Greenlandic premier avoids election, despite failing to secure majority

Potential coalition partner backs out of negotiations over concerns about divisions in the premier’s party, but pledges not to overturn minority government.

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Siumut candidate Karl Kristian Kruse and leader of Siumut Party Kim Kielsen are seen outside a polling place in Nuuk, Greenland, April 24, 2018. (Christian Klindt Soelbeck / Ritzau Scanpix via Reuters)

After a week of negotiations, Greenland’s centrist Demokraatit party decided today that it would not accept an invitation to join the government of Kim Kielsen, the premier and head of Siumut, its leading political party.

The Siumut-led government has been scrambling to regain its majority after losing its single-seat advantage in Inatsisartut, the national assembly, earlier this month. Failing to win the support of Demokraatit leaves the remaining three parties in the governing coalition in control of 13 of the assembly’s 31 seats.

Despite not joining the coalition, Demokraatit, according to Niels Thomsen, its leader, sees eye-to-eye with the government on several issues, including a planned airport-construction project that still need the final approval of the legislature, and would refrain from voting against the coalition, a situation which would bring it into the minority, forcing Kielsen to call an election for the second time in less than six months.

“It would be extremely unfortunate for the country if we called an election to Inatsisartut at this point,” Thomsen said in a statement.

[Greenland premier seeks a new majority after populists leave government in row over Danish investment]

An agreement with Demokraatit, a member of Kielsen’s first coalition, which lasted from 2014 until 2016, had been the premier’s last chance to form a majority prior to the opening of Inatsisartut on Wednesday.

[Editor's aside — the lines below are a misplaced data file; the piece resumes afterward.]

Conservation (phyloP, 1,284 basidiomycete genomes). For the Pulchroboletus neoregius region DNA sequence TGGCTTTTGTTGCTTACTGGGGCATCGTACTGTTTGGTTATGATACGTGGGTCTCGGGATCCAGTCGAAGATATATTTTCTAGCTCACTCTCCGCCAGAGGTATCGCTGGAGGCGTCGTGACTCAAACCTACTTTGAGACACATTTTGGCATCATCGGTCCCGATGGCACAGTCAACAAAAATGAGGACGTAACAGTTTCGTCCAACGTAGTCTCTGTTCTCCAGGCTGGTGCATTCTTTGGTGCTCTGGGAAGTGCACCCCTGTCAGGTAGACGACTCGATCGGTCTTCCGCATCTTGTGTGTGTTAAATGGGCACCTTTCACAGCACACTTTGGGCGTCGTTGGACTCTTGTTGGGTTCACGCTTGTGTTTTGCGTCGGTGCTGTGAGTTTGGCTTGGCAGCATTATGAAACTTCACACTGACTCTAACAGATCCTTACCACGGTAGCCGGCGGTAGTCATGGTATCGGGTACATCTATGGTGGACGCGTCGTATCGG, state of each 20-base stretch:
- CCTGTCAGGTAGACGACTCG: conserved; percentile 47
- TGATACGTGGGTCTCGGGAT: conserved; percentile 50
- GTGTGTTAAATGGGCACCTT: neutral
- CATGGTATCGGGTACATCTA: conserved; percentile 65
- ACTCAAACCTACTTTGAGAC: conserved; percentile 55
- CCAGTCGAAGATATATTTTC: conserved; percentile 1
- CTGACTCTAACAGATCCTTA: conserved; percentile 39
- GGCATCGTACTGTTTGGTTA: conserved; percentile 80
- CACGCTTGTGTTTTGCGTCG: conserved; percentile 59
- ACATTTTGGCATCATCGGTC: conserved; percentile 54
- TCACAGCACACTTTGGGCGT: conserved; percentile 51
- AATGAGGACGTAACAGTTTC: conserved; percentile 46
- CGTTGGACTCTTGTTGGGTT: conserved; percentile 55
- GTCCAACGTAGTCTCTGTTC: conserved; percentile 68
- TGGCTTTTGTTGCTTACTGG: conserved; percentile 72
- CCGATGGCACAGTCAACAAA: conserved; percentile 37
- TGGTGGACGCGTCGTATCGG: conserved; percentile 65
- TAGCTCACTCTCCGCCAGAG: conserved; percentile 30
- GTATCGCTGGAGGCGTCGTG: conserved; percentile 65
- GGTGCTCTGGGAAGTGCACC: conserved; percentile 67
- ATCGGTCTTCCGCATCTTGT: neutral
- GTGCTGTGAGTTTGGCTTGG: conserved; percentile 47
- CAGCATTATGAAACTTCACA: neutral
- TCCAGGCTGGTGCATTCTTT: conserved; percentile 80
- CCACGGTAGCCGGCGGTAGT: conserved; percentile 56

The party’s decision comes after efforts to bring IA, Siumut’s traditional rival, into a grand coalition fell through earlier in the week. At the time, Sara Olsvig, the IA leader, suggested that leadership issues within Siumut, rather than differences of political opinion, were the main cause of the breakdown.

Although a coalition involving Demokraatit had been deemed as unlikely, given deep divides on key issues between Demokraatit and current coalition members, it was hoped that the four parties would find a way to paper over their differences and allow the legislature to get down to business after its spring session was shortened to two days as the result of a snap election in April.

[Politics in Greenland – Unexpected turbulence]

In explaining his decision, Thomsen echoed Olsvig’s concerns about Siumut’s ability maintain control of a broad coalition.

“The divisions within Siumut and the party’s lack of leadership make it impossible for Demokraatit to enter into a coalition with it. The risk of total chaos is simply too great,” Thomsen said in statement.

In the end, no deal was better than a deal with a party that was in a bad way.